Given the deficit obsession of the Washington media it is remarkable that none of the reporters covering Federal Reserve Board Chairman Ben Bernanke's press conference noted the fact that he offered little help on dealing with the budget deficit. There were two obvious steps that he could have taken.I appreciate Baker's effort. But the fanatics in Washington aren't listening to him. Instead, the usual nabobs of negativity on the right hold centre stage.
First, the main reason that the deficit has soared in the last few years is that the economy collapsed following the bursting of the housing bubble, which Bernanke apparently failed to see. (We are a very forgiving lot in Washington.) If the unemployment rate was brought down quickly by more aggressive monetary policy, then the deficit could be reduced by an enormous amount.
In 1996, the Congressional Budget Office (CBO) projected a deficit of almost $250 billion (@ 2.6 percent of GDP) for the 2000 fiscal year. The country actually had a budget surplus of almost the same size in fiscal 2000, representing a shift from deficit to surplus in the year 2000 of more than 5 percentage points of GDP.
Congress did not approve any major tax increases in this 4-year period, nor were there any major unscheduled cuts to spending. Rather this shift from deficit to surplus of more than 5 percentage points of GDP ($750 billion in today's economy) was attributable almost entirely to better than expected economic performance.
In 1996 CBO projected that the unemployment rate would be 6.0 percent in 2000. Unemployment actually averaged just 4.0 percent. This was due to the fact that Alan Greenspan ignored the overwhelming consensus in the economics profession and allowed the unemployment rate to fall below the conventionally accepted levels of the NAIRU.
This decision, which was made over the objections of the Clinton appointees to the Fed, allowed millions of more people to get jobs than would have otherwise been the case. It also allowed strong wage growth for people at the middle and bottom of the wage distribution as their labor was then in demand. And it reduced the budget deficit. Because Bernanke offered little hope of more aggressive Fed actions to reduce unemployment, he is not offering any similar growth dividend on the budget deficit.
The other potential help that Bernanke is not offering is holding large amounts of government debt. The Fed now holds close to $3 trillion in government debt and other assets. If it continued to hold this debt throughout the decade, rather than selling it back to the private sector, it would reduce interest payments by close to $1.5 trillion over the course of the decade. It could deal with any inflationary pressures resulting from these holdings by simply raising reserve requirements. Bernanke is not offering this help either.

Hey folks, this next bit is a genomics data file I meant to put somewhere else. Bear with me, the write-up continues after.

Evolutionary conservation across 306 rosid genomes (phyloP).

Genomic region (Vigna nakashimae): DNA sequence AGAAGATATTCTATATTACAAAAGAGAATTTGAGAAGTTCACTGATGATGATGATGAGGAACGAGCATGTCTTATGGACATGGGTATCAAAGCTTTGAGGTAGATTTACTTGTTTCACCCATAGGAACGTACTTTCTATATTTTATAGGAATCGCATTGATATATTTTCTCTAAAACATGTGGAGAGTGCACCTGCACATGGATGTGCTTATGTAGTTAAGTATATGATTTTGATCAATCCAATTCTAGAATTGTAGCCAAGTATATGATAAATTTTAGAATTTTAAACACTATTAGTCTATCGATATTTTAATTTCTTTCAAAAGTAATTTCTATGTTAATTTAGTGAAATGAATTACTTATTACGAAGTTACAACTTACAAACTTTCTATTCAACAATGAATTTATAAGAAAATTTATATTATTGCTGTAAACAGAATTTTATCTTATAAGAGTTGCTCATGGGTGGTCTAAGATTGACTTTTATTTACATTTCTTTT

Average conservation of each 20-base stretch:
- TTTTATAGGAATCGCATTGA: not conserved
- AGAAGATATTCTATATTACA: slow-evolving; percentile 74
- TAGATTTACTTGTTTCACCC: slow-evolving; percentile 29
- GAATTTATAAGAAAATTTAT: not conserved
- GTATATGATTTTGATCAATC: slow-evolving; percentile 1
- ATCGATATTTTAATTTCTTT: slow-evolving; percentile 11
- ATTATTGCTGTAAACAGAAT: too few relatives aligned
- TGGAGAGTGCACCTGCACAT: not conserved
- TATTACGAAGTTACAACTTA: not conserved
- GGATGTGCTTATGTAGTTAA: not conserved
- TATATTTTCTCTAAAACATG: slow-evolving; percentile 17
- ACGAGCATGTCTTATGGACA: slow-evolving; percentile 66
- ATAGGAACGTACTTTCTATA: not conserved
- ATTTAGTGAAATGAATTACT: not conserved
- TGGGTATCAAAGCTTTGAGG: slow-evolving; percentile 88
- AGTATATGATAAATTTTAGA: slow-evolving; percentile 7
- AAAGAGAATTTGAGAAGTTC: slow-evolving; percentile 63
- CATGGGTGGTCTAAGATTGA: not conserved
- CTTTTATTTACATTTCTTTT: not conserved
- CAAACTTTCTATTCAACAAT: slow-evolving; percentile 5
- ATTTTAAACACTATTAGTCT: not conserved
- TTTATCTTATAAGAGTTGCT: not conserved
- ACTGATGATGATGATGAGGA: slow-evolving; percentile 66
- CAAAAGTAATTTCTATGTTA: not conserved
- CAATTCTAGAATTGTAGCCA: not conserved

It would have been useful to readers to point out what the Fed is not doing to help address the deficit.
Sadly Obama listened to the "insiders" who helped create the financial crisis instead of those who had clean hands. But Obama felt "obligated" to listen to his Wall Street advisors since they were his biggest campaign financers. Who says money can't buy happiness?
Oh... and while we are on hanky-panky, lies, and political skullduggery, here's another post by Baker that merits attention:
Business reporters seem to have very bad memories. All of the media accounts of Federal Reserve Board Chairman's first press conference touted his commitment to Fed transparency.Funny how the media falls over itself to report sexual infidelity but doesn't find lies and deception by the head of the Federal Reserve worthy of any column inches.
These reporters are apparently too young to remember that the Fed strongly resisted giving out any information about the trillions of dollars of below market loans that it disbursed at the peak of the financial crisis. It only released this information when a coalition of conservative and progressive members of Congress, led by Ron Paul and Bernie Sanders, attached a provision requiring the release to the Dodd-Frank bill. Bernanke had claimed that releasing the information would jeopardize the stability of the financial system.
Bernanke also went to court to block the release of information about discount window borrowing from the Fed. He only gave up and released the requested data after all his legal options were exhausted. The description of Bernanke as unquestioned advocate of increased Fed transparency is wrong.